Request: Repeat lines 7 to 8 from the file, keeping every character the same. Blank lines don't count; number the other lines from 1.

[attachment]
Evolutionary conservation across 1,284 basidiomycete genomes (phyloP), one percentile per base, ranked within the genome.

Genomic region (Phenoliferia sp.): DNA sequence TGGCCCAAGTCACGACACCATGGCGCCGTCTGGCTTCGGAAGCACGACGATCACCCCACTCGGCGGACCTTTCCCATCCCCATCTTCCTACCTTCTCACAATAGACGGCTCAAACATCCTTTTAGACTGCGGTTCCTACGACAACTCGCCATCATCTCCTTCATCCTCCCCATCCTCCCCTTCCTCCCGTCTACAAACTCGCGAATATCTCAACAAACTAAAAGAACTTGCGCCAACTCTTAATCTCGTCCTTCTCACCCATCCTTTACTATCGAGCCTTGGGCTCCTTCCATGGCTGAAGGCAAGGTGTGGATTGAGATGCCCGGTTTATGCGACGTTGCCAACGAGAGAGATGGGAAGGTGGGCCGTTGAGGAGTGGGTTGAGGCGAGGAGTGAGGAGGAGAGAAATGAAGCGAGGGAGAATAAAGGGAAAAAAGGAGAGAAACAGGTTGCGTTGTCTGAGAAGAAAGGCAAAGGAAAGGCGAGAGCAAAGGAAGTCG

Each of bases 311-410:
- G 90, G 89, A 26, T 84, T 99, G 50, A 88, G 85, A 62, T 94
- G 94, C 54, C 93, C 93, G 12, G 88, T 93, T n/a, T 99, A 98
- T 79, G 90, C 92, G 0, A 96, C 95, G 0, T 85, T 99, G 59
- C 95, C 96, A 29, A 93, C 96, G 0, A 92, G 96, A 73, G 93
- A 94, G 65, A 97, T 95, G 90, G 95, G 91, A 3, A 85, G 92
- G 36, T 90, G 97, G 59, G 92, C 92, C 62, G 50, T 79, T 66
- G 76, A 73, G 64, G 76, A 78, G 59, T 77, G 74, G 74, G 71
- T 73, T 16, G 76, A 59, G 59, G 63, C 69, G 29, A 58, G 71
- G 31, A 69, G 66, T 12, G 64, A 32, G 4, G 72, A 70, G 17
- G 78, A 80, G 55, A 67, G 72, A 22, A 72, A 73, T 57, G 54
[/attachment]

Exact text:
- C 95, C 96, A 29, A 93, C 96, G 0, A 92, G 96, A 73, G 93
- A 94, G 65, A 97, T 95, G 90, G 95, G 91, A 3, A 85, G 92